Scrappy but powerful, Blue Story is also known as the film that got briefly banned by some UK cinema chains, because some people going to see it were arriving armed to the teeth.
“Blue Story, a violent gangster movie, made by the BBC,” is how one British newspaper, never happier than when playing the race card and trashing the “woke” BBC, described the film in its reporting on the violent skirmishes at Star City, Birmingham, when the film opened. What was doubly unfortunate, from the film’s perspective, is that the other film showing that day was Frozen II, so the kids lining up to see that got a lot more than they bargained for.
But the publicity payback from those headlines? Who knows. Does notoriety translate to bums on seats? Or do you alienate more people than you attract?
What’s doubly or even triply unfair is that the film does not glorify violence. In fact it is bending over backwards to point out how cowardly and indiscriminate a gun is compared to, say, physically fronting up to an adversary.
There is plenty of that, too, in the story of timid Timmy and more swaggering Marco, schoolfriends who get caught up in the postcode gang warfare of South London. Timmy’s from one bit of town and goes to school in another (just down the road, but over a crucial gang border), and it’s this fact alone that forces him to have to eventually make a dramatic choice – my “end” or my friend.
“Blue Story is a film about love not violence,” said writer/director Andrew Onwubolu (as Rapman) in a statement when the violence erupted in Birmingham. True, it is love that propels the story – Timmy’s for Leah, a sweet relationship of a mutual nerdiness (both love Game of Thrones) upended by the ongoing running battles between different gangs.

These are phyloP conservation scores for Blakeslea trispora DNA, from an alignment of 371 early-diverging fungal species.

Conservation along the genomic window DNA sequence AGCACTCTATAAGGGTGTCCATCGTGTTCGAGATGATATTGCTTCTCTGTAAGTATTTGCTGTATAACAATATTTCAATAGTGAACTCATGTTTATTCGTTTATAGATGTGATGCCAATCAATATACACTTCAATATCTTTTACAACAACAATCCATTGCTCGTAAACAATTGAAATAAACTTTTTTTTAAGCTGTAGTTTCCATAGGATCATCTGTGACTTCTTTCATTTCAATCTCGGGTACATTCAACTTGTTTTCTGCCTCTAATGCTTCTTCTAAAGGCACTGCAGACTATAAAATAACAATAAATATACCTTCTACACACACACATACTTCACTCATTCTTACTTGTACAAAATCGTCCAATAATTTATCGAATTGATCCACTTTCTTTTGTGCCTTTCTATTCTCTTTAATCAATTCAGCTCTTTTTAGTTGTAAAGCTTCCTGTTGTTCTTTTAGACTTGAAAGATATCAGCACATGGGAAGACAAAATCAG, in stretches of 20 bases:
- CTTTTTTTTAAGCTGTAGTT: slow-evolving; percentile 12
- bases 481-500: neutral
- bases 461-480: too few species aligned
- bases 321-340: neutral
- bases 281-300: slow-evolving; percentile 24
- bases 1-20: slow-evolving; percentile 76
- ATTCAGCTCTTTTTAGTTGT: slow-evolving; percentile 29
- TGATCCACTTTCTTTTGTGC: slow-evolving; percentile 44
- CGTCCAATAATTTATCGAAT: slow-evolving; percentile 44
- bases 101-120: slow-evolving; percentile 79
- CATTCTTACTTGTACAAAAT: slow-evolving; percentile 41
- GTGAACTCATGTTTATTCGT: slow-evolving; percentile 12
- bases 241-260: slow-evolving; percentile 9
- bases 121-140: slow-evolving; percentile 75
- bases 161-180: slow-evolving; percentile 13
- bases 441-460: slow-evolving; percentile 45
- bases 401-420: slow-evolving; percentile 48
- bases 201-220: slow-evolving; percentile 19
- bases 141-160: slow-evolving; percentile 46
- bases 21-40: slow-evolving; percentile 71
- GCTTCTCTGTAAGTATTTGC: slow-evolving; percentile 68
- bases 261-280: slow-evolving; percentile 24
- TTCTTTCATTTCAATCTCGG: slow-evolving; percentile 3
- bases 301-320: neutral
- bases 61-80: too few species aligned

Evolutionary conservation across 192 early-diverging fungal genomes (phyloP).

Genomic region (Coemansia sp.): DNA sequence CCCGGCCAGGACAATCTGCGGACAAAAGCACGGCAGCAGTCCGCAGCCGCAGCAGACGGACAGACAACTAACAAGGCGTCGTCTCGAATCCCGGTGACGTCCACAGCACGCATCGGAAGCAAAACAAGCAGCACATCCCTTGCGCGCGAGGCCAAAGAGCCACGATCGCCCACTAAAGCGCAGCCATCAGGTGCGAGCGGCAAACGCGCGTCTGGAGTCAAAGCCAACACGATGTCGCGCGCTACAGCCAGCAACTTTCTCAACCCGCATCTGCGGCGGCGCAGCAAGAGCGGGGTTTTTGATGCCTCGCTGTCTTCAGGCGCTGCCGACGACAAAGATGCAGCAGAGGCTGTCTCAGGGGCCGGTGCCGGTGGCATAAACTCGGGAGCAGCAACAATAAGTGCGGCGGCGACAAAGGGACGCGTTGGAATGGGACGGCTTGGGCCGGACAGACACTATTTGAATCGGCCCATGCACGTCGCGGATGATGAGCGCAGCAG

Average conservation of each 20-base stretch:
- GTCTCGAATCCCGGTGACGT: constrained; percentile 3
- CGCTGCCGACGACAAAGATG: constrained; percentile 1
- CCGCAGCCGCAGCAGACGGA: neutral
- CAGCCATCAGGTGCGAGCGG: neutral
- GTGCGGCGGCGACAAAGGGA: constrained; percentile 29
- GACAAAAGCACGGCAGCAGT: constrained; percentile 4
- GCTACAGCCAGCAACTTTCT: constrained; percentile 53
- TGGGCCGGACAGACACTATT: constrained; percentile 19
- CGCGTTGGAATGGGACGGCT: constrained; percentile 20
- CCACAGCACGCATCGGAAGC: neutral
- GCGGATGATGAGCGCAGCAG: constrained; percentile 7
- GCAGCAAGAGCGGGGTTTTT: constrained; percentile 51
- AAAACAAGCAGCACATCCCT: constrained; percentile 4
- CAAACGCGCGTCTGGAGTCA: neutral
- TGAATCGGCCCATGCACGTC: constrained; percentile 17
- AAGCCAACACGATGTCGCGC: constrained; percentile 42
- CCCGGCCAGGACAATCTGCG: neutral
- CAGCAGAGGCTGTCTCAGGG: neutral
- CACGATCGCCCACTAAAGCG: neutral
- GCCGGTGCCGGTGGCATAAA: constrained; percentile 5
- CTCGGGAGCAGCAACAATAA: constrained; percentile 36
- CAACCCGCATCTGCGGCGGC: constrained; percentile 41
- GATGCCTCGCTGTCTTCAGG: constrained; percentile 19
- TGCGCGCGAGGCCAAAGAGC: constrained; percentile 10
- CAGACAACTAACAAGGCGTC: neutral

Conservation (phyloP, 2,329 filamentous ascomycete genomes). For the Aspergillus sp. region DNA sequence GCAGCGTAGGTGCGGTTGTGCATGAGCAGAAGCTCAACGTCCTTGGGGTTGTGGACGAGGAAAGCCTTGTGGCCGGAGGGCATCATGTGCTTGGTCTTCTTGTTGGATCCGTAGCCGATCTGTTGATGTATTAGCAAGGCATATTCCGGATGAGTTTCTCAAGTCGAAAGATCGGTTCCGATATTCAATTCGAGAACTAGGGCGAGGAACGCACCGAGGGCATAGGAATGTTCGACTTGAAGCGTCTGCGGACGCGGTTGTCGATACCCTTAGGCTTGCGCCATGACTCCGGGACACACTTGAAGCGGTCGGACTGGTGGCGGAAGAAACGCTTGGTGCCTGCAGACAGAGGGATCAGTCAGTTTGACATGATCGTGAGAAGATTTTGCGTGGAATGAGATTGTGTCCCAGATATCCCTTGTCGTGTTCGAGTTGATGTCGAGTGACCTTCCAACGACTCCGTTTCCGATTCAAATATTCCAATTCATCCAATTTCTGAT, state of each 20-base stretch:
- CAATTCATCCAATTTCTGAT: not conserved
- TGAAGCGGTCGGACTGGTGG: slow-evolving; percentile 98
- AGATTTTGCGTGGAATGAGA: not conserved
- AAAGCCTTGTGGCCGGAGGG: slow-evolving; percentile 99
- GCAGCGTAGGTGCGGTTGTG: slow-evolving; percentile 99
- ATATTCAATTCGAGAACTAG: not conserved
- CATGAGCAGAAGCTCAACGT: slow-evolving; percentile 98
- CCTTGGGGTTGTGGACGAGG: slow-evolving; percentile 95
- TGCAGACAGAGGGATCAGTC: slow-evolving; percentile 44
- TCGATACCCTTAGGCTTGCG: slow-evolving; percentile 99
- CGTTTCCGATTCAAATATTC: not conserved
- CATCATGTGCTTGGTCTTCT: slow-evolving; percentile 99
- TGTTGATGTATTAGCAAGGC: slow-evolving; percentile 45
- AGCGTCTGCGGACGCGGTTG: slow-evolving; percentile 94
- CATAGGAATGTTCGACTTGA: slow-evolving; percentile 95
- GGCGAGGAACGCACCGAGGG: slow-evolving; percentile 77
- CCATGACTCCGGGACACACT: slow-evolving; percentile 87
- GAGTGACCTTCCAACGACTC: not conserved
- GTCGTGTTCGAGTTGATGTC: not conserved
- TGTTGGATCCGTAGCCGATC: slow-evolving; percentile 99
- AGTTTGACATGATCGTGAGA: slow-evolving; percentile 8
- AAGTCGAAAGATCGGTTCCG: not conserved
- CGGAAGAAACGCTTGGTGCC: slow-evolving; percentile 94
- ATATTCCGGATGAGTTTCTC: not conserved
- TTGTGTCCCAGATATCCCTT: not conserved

The gangs of mostly black youths have no raison d’etre – they don’t seem to run drugs and their beef with each other seems to have nothing behind it beyond territory, but both sides are fiercely and vividly drawn by Onwubolu’s screenplay in scenes that verge on the incomprehensible they’re so thick with street slang – subtitles on for this old white guy.
“Furthermore,” a word regularly used by the gangs – “get the fuck out ma face furthermore” – tickled me as a go-to, but while various gang members possibly spend a bit more time attitudinising than seems strictly necessary, the demands of on-the-hoof acting on a budget being what they are, Onwubolu’s intention, received loud and clear, is to point out that a) these are just kids, really and b) they’ve admirably got their teeth stuck into something – feckless they ain’t – it’s just the wrong something.
It’s a classic three act structure. We meet the players, we learn about the beef (no spoilers), and then the consequences of that play out in a bloody and unpleasant finale also going out of its way to avoid the “glorifying” tag. In Blue Story the biggest props go to the smallest acts by its characters. So facing down a bully in a shopping mall is shown as being much more the action of the big man than shooting someone almost haphazardly from a safe distance while they run like hell hoping to dodge the bullet.
The acting is really top notch – I’m sure there’s a more street way of putting that – and the film is absolutely rammed with faces of the future. Stephen Odubola as the timid-to-terrifying Timmy, Micheal Ward as the conflicted tough guy Marco, Khali Best as the psychotically wild-eyed Killy and Karla-Simone Spence as Timmy’s sweet but street girl Leah are the most obviously deserving of praise but there is real depth here – Kadeem Ramsay, Eric Kofi-Abrefa, Junior Afolabi, Sean Sagar – I could just write the whole cast list off the imdb, they are that good.
Onwubolu (as Rapman) turns up himself at various points, Greek chorus style, offering rapped summaries of what’s just gone down, occasionally filling in a bit of missing background, and summing up, most notably in his concluding round up – “There really ain’t no winner when you’re playing with them guns”. And that, in a phrase, is what this fast and furious film is all about.
Blue Story – Watch it/buy it at Amazon
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© Steve Morrissey 2021